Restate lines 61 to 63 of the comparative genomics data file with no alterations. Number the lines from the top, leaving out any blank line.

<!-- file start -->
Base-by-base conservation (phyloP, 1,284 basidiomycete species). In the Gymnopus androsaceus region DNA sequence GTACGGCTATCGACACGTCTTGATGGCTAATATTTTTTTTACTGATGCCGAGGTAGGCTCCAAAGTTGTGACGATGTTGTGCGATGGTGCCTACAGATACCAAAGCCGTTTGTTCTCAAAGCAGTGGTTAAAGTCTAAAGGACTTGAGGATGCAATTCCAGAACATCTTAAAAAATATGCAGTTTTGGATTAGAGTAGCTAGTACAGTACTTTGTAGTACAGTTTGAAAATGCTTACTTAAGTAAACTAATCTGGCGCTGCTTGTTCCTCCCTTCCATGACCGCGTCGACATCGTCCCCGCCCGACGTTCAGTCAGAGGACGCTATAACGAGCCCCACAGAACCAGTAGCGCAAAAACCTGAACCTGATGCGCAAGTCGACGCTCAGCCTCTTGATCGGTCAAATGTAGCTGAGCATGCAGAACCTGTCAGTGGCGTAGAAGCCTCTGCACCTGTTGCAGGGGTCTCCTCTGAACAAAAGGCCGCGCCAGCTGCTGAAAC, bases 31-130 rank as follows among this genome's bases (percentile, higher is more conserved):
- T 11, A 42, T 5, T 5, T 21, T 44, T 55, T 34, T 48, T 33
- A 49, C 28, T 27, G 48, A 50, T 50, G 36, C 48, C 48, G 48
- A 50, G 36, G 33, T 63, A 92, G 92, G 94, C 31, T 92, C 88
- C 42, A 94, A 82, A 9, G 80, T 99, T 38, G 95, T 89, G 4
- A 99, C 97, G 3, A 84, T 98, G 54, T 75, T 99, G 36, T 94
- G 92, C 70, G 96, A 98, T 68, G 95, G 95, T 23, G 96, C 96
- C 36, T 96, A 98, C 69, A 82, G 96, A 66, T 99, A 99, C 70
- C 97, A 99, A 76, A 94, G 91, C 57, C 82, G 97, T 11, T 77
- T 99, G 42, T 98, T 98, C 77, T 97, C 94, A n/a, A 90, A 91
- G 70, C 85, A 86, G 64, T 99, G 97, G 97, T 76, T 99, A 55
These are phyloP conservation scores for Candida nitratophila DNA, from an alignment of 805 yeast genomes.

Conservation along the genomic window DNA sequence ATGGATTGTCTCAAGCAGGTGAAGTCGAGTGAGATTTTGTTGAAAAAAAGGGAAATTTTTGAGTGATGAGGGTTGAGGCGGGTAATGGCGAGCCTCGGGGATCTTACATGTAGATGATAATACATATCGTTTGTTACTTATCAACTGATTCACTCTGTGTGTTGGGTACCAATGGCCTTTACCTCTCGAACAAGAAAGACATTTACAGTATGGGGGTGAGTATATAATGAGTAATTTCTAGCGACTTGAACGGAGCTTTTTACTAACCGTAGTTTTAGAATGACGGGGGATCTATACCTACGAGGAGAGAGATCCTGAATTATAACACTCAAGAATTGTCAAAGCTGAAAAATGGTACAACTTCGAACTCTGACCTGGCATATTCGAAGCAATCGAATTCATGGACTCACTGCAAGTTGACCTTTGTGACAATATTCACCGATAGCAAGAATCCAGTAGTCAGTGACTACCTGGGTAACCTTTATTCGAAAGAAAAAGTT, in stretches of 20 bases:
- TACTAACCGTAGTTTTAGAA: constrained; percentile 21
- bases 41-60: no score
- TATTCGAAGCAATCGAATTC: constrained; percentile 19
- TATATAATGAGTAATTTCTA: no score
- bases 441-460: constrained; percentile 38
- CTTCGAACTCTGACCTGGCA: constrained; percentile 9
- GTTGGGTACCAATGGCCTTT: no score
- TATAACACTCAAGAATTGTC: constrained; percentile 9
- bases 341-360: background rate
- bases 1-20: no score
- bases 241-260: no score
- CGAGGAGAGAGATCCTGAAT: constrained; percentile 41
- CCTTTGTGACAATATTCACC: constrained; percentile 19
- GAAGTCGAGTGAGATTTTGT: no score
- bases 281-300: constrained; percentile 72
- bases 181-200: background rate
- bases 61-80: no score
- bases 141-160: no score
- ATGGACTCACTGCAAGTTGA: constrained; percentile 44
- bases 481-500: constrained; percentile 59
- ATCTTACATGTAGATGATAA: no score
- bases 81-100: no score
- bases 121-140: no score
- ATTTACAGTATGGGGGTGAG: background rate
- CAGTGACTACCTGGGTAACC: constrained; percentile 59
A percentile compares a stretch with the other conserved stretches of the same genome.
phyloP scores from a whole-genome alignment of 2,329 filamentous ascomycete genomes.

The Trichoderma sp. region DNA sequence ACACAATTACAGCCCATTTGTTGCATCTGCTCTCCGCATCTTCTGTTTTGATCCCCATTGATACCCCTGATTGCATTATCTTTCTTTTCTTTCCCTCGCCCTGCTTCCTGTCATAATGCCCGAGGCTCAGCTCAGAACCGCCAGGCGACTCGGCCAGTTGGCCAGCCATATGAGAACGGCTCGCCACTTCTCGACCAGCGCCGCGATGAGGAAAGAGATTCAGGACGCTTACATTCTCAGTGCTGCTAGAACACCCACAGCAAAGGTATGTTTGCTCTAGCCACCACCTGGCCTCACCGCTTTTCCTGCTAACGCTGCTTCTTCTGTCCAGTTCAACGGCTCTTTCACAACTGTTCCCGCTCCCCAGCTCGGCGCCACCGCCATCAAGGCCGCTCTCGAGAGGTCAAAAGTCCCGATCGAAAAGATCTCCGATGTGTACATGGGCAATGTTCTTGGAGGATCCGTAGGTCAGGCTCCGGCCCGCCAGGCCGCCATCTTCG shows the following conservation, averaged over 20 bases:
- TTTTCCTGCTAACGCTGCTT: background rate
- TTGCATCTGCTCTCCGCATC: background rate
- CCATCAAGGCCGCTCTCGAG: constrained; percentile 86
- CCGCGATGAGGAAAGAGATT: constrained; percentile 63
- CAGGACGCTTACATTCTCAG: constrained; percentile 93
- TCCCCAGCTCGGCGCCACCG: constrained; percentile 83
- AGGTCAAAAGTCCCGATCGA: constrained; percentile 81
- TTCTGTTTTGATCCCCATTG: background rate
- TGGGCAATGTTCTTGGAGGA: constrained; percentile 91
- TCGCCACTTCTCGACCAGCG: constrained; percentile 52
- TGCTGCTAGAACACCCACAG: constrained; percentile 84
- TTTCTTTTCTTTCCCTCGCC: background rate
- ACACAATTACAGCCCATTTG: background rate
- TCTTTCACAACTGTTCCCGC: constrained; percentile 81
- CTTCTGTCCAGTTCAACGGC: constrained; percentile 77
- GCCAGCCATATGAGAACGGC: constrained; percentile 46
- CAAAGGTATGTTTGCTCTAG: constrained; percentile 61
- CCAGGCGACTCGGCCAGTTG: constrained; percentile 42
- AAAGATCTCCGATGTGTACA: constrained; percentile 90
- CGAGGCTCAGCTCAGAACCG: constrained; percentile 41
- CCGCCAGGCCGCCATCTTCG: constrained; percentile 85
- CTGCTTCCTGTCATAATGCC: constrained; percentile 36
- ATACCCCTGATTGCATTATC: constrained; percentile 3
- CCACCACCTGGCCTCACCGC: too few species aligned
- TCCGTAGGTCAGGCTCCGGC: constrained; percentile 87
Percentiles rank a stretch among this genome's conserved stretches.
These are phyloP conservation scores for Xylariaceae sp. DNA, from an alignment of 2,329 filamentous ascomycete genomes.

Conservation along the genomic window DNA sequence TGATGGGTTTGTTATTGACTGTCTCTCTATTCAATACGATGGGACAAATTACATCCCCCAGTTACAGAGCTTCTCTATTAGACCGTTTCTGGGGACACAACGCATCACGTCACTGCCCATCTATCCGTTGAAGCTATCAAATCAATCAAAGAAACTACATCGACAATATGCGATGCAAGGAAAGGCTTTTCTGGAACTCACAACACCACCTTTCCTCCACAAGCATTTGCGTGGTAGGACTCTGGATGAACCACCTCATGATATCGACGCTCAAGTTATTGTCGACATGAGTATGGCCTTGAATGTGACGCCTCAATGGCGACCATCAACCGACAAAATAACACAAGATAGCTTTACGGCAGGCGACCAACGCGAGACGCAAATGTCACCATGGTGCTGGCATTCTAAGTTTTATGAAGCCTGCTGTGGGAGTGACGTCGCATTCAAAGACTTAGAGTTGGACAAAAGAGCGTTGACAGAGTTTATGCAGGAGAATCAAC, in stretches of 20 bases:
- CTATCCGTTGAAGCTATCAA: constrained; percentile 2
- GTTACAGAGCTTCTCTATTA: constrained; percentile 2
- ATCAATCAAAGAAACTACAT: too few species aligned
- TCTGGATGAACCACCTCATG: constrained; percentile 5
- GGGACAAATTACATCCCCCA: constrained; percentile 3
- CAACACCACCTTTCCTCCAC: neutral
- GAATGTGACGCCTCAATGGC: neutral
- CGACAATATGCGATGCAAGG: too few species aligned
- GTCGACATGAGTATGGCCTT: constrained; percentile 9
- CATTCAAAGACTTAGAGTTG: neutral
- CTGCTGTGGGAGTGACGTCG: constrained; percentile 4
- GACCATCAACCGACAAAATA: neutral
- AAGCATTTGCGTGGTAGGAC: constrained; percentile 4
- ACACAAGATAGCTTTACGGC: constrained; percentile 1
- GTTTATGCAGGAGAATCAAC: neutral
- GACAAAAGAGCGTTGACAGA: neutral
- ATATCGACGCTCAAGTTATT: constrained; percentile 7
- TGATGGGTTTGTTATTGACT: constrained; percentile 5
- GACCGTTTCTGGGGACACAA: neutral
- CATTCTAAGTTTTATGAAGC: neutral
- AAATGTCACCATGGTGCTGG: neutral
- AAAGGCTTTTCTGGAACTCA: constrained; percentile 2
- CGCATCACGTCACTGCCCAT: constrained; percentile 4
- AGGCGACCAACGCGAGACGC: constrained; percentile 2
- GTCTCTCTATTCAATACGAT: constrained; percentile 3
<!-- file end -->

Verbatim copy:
- CGAGGCTCAGCTCAGAACCG: constrained; percentile 41
- CCGCCAGGCCGCCATCTTCG: constrained; percentile 85
- CTGCTTCCTGTCATAATGCC: constrained; percentile 36